This is a discussion on Can someone please explain to me within the Firearm Politics & 2nd Amendment Issues forums, part of the Main Category category; Would someone mind explaining to me how it is possible for any state/city/townshiip/etc, to pass any kind of law/bill/ordinance that ...
Would someone mind explaining to me how it is possible for any state/city/townshiip/etc, to pass any kind of law/bill/ordinance that infringes on our 2A constitutionally guaranteed right?
I'm not trying to start any arguments here, or go on any rampage, I just genuinely dont understand how this works. From what I thought I understood, the contstitution trumps everything. How can anyone say that I cannot keep/bare/carry arms in a bar, concert, a school, or how about a federal installation? None of these elements have any power over the constitution.
Of the list you gave the only restrictions would be the bars and concerts (if held on private property). Owners do have the right to say no guns on their property. As for governments regulating these things the fight continues.
Worse yet, the "power" is to reside in the states, and the people (10th amendment). I don't know about you all but I'm not feeling especially empowered these days. I feel more like we have a ruling aristocracy which is hell-bent on telling us all how to live.
Prov. 27:3 - "Stone is heavy and sand a burden, but provocation by a fool is heavier than both"
Conservative Wife & Mom -- I'm a Conservative Christian-American with dual citizenship...the Kingdom of God is my 1st home and the U.S.A. is my 2nd.
The State can regulate what happens on State property. IF the school receives State $$, then the State can regulate carry on school property. As posted, a property owner can say "no guns", but they can only ask you to leave.... it's not a crime. In Indiana, towns, and cities cannot enact any laws stricter than those of the state.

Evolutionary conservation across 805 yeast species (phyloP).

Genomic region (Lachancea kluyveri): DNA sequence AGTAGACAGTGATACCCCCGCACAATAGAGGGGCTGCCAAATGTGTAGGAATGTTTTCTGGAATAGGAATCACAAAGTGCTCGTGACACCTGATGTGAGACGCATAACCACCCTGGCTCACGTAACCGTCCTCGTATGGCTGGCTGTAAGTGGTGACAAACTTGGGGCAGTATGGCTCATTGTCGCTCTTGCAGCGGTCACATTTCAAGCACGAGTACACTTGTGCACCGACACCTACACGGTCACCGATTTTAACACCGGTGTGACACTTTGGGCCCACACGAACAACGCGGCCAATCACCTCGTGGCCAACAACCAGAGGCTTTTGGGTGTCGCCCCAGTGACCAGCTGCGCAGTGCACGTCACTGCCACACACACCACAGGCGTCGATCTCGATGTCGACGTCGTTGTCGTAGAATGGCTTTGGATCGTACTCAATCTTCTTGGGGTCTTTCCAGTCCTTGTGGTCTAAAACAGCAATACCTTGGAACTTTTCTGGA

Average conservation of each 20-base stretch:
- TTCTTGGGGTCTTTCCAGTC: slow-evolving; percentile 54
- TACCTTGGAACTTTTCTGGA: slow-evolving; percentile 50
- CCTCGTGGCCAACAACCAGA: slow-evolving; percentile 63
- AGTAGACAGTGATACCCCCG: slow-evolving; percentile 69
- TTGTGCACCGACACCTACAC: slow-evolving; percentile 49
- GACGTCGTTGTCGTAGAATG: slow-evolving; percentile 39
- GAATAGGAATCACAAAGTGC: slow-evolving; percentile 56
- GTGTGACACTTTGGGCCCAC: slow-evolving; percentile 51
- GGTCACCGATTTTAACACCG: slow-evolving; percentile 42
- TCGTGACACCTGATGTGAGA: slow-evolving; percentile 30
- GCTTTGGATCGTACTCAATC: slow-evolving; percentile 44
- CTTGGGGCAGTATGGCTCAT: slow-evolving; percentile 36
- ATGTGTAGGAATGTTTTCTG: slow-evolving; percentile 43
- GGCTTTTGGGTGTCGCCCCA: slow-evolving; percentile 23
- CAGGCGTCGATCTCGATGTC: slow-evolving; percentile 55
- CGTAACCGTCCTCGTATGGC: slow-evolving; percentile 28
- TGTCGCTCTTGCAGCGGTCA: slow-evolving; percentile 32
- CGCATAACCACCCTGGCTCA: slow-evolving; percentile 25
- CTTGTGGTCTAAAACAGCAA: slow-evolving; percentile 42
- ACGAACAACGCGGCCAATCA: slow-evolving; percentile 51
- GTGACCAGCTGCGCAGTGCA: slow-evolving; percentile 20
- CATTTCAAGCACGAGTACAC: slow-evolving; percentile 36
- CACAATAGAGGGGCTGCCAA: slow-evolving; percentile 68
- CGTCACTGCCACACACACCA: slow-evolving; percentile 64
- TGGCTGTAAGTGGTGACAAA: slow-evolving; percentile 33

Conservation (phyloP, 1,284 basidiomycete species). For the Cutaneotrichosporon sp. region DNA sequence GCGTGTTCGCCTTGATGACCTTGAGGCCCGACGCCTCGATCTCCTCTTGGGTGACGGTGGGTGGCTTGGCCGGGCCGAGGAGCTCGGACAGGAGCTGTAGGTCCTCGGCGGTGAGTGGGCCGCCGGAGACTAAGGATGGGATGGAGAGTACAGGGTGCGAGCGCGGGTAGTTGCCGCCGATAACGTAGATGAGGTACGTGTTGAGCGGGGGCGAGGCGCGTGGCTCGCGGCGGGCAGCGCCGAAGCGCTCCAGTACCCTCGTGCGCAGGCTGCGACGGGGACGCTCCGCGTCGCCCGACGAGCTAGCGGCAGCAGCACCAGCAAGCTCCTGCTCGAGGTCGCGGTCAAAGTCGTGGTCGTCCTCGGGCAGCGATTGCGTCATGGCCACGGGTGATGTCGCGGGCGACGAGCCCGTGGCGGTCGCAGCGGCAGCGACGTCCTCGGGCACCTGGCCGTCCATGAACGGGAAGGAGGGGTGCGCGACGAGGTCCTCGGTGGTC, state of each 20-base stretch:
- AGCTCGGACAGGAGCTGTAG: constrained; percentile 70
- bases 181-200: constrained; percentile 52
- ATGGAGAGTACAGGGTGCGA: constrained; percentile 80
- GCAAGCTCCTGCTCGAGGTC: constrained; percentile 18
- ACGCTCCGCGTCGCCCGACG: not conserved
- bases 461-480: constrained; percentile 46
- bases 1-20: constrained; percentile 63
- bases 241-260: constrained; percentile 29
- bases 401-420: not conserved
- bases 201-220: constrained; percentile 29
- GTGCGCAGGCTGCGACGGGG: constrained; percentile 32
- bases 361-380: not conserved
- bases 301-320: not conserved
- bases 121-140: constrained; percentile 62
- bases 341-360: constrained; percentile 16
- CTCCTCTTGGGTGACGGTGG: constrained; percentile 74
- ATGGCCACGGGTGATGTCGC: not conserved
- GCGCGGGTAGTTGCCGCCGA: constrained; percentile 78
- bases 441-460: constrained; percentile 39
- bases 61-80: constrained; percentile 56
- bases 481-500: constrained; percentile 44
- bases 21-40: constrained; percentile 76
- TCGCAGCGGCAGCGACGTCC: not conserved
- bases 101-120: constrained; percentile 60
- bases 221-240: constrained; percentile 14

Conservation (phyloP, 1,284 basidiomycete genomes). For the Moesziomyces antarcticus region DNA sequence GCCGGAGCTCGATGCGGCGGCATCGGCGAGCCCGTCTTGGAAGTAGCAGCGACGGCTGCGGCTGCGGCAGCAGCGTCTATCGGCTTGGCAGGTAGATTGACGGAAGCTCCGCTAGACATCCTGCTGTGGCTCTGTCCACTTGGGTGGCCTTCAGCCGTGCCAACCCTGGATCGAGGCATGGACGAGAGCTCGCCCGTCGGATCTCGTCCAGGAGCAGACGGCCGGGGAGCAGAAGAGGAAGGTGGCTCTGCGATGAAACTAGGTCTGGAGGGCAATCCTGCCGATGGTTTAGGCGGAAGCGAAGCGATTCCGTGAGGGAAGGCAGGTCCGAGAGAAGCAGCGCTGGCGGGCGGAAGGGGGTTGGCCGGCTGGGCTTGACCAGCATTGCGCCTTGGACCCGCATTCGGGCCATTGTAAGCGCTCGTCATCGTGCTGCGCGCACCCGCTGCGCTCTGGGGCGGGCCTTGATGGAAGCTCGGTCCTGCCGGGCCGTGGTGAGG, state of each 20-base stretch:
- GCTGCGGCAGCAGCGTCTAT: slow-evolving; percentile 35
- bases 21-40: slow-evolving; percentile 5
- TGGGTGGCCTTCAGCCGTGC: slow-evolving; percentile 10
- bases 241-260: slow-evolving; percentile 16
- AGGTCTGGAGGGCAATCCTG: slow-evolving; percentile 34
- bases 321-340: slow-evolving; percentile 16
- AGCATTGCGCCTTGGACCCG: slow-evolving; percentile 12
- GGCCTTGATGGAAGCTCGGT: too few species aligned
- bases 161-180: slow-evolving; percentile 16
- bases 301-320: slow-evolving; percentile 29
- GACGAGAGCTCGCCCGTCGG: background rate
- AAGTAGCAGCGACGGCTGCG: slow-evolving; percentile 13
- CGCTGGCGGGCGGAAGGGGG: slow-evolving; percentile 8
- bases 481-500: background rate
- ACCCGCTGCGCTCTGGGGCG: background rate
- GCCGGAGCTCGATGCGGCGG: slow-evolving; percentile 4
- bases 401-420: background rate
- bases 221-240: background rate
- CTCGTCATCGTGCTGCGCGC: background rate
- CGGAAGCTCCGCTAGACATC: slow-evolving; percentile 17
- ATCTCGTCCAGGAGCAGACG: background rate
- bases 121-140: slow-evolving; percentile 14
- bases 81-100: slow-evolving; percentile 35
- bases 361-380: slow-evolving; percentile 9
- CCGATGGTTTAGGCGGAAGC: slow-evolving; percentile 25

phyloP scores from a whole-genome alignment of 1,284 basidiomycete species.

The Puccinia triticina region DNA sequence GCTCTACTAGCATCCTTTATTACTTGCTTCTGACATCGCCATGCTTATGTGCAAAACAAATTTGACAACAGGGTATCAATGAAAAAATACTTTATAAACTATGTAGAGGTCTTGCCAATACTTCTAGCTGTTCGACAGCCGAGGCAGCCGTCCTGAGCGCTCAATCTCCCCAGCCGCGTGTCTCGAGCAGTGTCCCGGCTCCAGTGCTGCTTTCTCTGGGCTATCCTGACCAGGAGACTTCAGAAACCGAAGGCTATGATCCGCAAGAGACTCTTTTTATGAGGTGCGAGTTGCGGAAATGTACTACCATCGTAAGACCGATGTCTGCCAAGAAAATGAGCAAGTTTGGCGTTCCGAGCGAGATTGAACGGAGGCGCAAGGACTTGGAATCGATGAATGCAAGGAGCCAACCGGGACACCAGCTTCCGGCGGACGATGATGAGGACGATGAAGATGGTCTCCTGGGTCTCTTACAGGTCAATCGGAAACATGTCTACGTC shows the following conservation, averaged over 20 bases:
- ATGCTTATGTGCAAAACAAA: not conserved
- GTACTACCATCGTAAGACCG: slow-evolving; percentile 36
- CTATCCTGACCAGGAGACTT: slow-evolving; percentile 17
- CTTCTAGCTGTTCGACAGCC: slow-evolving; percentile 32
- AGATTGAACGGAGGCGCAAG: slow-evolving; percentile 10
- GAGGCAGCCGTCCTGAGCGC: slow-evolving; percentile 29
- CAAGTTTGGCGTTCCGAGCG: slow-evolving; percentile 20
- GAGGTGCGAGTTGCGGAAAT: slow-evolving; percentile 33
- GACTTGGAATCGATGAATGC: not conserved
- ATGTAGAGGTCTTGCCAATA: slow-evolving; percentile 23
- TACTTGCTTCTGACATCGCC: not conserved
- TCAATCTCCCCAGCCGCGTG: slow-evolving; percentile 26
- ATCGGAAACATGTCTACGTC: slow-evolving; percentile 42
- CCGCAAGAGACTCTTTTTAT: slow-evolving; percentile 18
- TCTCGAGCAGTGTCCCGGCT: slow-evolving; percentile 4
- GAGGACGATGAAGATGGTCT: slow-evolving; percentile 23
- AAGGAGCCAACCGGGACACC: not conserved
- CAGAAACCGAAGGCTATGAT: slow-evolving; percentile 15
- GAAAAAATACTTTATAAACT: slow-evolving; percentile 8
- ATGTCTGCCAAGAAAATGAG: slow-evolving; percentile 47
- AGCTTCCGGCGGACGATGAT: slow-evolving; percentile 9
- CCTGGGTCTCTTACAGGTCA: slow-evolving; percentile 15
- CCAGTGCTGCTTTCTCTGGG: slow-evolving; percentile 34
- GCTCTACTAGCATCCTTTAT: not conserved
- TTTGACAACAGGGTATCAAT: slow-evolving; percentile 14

Just my opinion, I'm not a lawyer.....
Only when our arms are sufficient, without doubt, can we be certain, without doubt, that they will never be employed....... John F. Kennedy
Life Member NRA Life Member Marine Corps League
It all starts at the top, the right to do anything and everything either exists or it does not. If it exists, it must exist in isolation from the cooperation of any other individual, else, they are not individual rights, they are group/collective rights, if they are rights at all. I know a lot of people here would call these "god-given" rights. As I am a devout atheist, I prefer the language "natural" rights. Whatever you call them, they have to start at the top.
Now, where is the top? In a Libertarian world, the top is the individual, the citizen, the natural person, the human level. From there, the individual enumerates powers from their own rights in the form of the authorities they grant to their local governments.
From those delegated powers, the local governments organized into states, and from those delegated state powers, the states formed the federal government. That's the top down in the Libertarian world.
In the Authoritarian world, the top is the federal government, who allows the states to enjoy what powers the federal government can't be arsed with, and from the state governments, they empower cities and counties to exercise what powers the state governments can't bother with, and whatever is left over, the individual can use.
If you live in the Authoritarian world, it makes sense when you say, "Repeal the 2nd Amendment and there will be no more guns." If you live in the Libertarian world, saying repeal the 2nd Amendment means there will be no more gun laws.
In general, this question forms around the nexus of constitutions, the federal constitution and the state constitutions. What is permitted, to whom, by whom, and for how many peanuts? The Federal Constitution, properly read, is a simple list of enumerated powers. If it ain't enumerated, it ain't a power the federal government has. Problem is, a lot of people who read laws/constitutions are scoundrels, and illiterate scoundrels at that.
There are clauses such as the Commerce Clause that are misread 8 ways to Sunday to allow Congress to freely exercise unlimited dictatorial control over anything and everything in the United States of America, provided they are able to use the simple expedient of a claim of an effect upon interstate commerce. This is the camel's nose under the tent for such things as nation-wide speed limits, seat belt laws, and gun-free school zones.
Note how the first gun-free school zones law was struck down because the claim against interstate commerce was deemed by the then SCOTUS couldn't even stomach the B.S. the Congress concocted.